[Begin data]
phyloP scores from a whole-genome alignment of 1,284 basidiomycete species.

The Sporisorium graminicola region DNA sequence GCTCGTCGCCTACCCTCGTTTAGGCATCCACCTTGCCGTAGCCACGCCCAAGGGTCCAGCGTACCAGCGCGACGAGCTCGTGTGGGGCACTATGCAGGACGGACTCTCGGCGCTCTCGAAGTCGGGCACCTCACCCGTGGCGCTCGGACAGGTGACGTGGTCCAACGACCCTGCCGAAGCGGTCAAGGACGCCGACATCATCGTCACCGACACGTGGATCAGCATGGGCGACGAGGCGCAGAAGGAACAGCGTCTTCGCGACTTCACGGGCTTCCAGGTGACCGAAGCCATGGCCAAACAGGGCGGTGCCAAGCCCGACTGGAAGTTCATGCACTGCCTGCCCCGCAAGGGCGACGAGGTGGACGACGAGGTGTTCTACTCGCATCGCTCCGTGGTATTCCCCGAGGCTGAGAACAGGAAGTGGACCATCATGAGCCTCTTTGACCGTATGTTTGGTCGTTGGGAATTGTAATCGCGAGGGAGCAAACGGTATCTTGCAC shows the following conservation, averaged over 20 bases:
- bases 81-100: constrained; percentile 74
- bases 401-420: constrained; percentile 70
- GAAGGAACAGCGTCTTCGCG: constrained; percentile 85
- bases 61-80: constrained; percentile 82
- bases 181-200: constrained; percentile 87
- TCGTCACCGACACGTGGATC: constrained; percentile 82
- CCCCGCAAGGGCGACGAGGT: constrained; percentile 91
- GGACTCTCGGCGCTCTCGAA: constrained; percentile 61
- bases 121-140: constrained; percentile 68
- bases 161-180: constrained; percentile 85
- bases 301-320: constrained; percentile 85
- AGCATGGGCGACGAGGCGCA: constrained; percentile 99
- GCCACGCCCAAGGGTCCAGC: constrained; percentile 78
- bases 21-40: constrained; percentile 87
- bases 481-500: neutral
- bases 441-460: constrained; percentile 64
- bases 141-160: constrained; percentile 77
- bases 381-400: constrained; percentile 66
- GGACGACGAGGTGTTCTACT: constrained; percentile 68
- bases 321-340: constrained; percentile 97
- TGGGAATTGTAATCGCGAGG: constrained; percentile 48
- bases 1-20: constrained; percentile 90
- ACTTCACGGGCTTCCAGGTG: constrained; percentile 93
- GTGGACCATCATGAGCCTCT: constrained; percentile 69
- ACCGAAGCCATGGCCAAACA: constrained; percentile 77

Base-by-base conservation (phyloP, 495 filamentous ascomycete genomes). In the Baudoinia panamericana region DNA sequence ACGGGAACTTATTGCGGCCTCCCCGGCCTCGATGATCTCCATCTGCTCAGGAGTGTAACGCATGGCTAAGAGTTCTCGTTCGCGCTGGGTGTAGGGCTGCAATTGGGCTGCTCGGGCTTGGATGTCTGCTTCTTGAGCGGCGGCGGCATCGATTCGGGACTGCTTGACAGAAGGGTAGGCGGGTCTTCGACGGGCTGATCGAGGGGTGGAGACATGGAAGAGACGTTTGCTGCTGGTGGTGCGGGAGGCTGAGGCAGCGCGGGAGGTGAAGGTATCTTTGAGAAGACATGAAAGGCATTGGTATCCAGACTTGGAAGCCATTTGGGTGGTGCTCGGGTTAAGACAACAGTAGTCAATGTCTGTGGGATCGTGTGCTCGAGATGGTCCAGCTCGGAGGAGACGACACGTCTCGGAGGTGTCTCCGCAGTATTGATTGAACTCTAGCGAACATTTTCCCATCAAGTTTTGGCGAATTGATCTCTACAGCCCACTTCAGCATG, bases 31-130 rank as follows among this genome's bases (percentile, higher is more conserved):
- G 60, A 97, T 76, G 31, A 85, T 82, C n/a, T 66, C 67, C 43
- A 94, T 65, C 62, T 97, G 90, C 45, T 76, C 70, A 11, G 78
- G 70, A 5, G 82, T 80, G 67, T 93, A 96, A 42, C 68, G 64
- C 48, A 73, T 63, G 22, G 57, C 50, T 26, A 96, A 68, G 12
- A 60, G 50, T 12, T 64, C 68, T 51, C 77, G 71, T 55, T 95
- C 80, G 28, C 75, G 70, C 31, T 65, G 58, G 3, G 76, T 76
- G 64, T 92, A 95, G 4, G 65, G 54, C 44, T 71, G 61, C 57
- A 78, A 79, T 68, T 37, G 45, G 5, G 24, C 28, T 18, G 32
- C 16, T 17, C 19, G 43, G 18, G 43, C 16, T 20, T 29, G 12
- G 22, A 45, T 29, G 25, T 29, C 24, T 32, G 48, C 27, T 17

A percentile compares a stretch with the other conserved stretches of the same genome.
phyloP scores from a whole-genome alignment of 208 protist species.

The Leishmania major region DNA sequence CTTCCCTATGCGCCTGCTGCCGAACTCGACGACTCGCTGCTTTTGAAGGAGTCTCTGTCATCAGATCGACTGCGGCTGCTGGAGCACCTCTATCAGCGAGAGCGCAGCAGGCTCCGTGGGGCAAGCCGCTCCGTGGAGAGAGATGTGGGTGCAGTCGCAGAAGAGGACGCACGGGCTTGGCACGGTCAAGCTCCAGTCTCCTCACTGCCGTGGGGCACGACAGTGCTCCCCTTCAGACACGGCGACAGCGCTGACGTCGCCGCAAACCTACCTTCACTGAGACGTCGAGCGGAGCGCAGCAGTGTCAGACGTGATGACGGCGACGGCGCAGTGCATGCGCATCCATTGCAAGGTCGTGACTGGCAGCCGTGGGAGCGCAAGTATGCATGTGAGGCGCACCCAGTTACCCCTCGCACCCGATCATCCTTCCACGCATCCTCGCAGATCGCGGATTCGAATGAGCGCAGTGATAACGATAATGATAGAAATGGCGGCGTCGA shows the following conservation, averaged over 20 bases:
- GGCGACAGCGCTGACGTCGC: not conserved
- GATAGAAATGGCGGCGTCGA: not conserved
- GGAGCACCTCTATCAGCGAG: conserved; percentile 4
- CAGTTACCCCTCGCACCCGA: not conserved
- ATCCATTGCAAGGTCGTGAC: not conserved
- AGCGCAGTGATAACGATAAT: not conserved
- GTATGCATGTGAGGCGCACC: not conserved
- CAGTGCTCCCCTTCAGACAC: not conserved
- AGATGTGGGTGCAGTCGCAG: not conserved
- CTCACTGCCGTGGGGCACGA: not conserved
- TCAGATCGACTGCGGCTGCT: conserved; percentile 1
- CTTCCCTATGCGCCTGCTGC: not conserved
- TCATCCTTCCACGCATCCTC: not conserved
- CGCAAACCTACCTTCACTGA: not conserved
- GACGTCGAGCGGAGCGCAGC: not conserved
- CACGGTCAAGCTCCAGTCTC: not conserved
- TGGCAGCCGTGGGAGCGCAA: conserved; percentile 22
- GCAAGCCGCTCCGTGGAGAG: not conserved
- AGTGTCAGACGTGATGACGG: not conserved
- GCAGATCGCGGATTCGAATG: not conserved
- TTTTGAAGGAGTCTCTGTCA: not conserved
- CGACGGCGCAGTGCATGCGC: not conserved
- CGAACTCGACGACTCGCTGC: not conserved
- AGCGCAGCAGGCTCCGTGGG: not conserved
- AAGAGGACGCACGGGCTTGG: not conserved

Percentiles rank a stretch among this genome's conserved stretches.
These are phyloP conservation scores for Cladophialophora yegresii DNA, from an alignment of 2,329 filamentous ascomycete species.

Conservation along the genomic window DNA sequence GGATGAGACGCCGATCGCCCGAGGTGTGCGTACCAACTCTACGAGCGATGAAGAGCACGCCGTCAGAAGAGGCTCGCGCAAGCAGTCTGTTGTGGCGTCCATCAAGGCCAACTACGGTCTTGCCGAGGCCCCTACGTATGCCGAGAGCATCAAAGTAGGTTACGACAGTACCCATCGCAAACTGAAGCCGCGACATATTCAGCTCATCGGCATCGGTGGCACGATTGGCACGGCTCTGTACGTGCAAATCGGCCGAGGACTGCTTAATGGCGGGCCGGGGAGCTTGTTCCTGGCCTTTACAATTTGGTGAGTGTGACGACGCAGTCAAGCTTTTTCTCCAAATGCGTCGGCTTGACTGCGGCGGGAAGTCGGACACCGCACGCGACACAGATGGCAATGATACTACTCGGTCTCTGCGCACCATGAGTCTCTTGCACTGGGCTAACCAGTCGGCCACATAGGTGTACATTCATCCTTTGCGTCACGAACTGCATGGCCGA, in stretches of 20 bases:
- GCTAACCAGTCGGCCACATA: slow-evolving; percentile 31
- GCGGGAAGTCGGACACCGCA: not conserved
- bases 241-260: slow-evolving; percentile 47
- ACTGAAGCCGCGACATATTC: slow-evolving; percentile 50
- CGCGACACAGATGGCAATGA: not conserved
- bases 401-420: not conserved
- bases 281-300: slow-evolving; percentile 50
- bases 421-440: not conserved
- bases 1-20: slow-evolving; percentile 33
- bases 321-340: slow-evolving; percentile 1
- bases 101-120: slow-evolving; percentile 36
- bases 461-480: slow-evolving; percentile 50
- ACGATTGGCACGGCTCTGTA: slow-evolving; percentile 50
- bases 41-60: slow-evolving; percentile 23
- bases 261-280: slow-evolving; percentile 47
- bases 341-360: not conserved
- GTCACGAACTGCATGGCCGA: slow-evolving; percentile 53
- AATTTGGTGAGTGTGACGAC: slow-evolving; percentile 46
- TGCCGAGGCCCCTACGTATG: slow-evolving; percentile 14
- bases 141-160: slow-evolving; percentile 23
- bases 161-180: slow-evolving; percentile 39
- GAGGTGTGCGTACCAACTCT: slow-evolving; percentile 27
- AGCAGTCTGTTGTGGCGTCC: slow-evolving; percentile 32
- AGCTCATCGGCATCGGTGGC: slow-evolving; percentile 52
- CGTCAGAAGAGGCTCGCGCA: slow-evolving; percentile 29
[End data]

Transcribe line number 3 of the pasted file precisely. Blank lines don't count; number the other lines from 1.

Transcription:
- bases 81-100: constrained; percentile 74